Wolves season report card: Shabazz Muhammad
APR 29, 2014 6:00a ET
The first season of Shabazz in Minnesota contained about as many twists and turns as the former No. 1 high school recruit's entire previous basketball career.
The embattled rookie forward who came in with a reputation for selfishness and a knack for scoring didn't receive many opportunities in his first year in the NBA. But when Muhammad did, he showed some flashes of offensive and aggressive brilliance that look like harbingers of future success.
Provided he can continue to leave the off-court issues attached to his name behind and become a more well-rounded player.
Save for being kicked out of the league's rookie program last summer, Muhammad kept his nose out of trouble this year. The same can't be said for his father, Ron Holmes, who was sentenced to 37 months in prison and ordered to pay almost $1.7 million restitution after pleading guilty in a Las Vegas mortgage fraud case.
It was also discovered that Holmes took out a loan based on his son's future potential NBA earnings while Muhammad was still at UCLA, a violation of NCAA rules. The two already had been tied to controversy when Muhammad's age was falsified and he was suspended for the start of his one collegiate season for receiving impermissible benefits as a recruit.
But things were less bleak for Muhammad on the floor this season, although that aspect of the 2013 draft's No. 14 overall pick life came with its share of struggles, too.
It's difficult to evaluate Muhammad's offensive contributions in a statistical vacuum; his isolated, attacking style of play didn't mesh with coach Rick Adelman's team offense schemes, and as a result, Muhammad wasn't the beneficiary of extended playing time -- he averaged 7.8 minutes per game. But during the 12 contests in which he played more than 10 minutes, he posted a respectable 7.6 points per game. For the season, he made 46 percent of his field goals. Muhammad's best game came Feb. 25 against Phoenix, when he went 8-for-13 and scored 20 points. During a four-game NBA D-League stint with the Iowa Energy, he averaged 24.5 points on 57.1 percent shooting.
Less than two rebounds per game may seem measly, but when examined more esoterically, it's clear Muhammad brings something when it comes to clearing the boards. Since training camp, his rebounding aggression was noted, and it showed up in games when he averaged 8.8 rebounds per 48 minutes. Nearly half of his boards came on the offensive end, as he used his sturdy, 6-foot-6, 222-pound frame to muscle his way in for putbacks and second chances. He was even more impressive in this category during his short D-League time, averaging 9.8 rebounds per game.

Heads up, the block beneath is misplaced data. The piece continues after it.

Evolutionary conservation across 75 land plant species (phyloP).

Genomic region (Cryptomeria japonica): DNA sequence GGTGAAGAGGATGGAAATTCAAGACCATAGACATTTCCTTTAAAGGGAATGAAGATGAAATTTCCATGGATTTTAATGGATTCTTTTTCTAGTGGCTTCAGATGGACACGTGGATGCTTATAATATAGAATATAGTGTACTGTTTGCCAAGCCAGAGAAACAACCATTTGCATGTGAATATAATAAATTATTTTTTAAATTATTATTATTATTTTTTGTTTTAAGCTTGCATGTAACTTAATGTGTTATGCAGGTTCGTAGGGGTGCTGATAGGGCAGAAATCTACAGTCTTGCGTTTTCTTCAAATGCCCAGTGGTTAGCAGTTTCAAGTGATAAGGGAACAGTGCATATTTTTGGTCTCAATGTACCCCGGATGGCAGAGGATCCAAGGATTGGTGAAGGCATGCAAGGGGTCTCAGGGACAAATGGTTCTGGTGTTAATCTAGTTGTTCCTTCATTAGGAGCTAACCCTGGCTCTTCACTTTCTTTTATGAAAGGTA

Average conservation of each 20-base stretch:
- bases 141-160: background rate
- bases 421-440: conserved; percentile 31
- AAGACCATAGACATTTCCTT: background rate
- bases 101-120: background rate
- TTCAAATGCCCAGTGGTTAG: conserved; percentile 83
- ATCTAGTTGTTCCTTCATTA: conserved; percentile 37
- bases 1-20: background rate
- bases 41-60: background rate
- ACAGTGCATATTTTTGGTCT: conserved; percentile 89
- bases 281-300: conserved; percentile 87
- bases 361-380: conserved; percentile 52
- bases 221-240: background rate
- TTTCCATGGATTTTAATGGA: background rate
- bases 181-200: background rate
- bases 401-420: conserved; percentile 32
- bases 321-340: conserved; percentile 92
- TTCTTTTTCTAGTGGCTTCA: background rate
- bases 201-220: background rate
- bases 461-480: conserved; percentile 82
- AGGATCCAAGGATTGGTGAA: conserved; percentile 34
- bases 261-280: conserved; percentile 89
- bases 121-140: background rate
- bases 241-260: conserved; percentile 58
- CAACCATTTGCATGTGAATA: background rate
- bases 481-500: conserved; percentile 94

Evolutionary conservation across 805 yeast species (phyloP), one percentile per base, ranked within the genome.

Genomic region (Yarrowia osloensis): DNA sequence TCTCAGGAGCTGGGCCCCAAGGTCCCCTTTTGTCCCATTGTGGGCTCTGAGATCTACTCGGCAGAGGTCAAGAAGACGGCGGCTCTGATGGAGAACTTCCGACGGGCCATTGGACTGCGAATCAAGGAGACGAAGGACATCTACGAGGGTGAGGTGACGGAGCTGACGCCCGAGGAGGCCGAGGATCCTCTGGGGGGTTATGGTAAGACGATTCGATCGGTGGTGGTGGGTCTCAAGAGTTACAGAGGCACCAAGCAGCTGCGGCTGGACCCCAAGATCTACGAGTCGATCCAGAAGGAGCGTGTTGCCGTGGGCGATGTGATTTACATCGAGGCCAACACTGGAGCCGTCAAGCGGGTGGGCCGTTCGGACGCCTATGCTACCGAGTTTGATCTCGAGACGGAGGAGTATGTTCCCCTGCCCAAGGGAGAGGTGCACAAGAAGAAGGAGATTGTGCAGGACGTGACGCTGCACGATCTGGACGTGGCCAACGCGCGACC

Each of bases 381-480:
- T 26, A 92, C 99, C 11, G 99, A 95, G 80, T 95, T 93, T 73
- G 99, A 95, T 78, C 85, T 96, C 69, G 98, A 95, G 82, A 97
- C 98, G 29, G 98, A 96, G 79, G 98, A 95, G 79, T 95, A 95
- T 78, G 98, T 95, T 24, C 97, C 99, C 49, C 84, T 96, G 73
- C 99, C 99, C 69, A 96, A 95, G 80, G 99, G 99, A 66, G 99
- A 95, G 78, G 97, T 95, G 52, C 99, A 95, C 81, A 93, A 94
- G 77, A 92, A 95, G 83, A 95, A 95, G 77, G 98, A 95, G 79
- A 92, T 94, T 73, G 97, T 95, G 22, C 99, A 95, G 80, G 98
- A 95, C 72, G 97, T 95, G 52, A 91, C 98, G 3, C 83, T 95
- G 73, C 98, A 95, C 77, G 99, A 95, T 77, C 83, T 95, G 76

Strong, stocky and tenacious when he wants to be, Muhammad has the tools necessary to be a serviceable NBA defender. But he's nowhere near that echelon yet; in 290 minutes spread across 37 games, he tallied eight steals and blocked one shot. While he didn't have many opportunities, failing to make a mark defensively is no way for a fringe rookie to earn more playing time. Muhammad wasn't known for his defense in college, either, and must bring the same enthusiasm he exhibits for scoring at the floor's other end in order to become the kind of two-way player the Timberwolves need on the wing.
There is reason to believe Muhammad may become a viable NBA threat and live up to his draft stock. But if he continues to remain as one-dimensional as he looked at times during his rookie year, there's just as good a chance he'll rank among the first-round gaffes that have plagued Minnesota throughout the franchise's 25-year history. In addition to improving as a defender, Muhammad must learn how to operate within an offense and delegate to better, more proven players; his one assist per 48 minutes ranked last on the Timberwolves roster (excluding traded Derrick Williams and late-season signee Othyus Jeffers, who appeared in a combined 11 games). Minnesota also has to hope Muhammad can recover quickly from a sprained right MCL that cost him the season's final seven contests.
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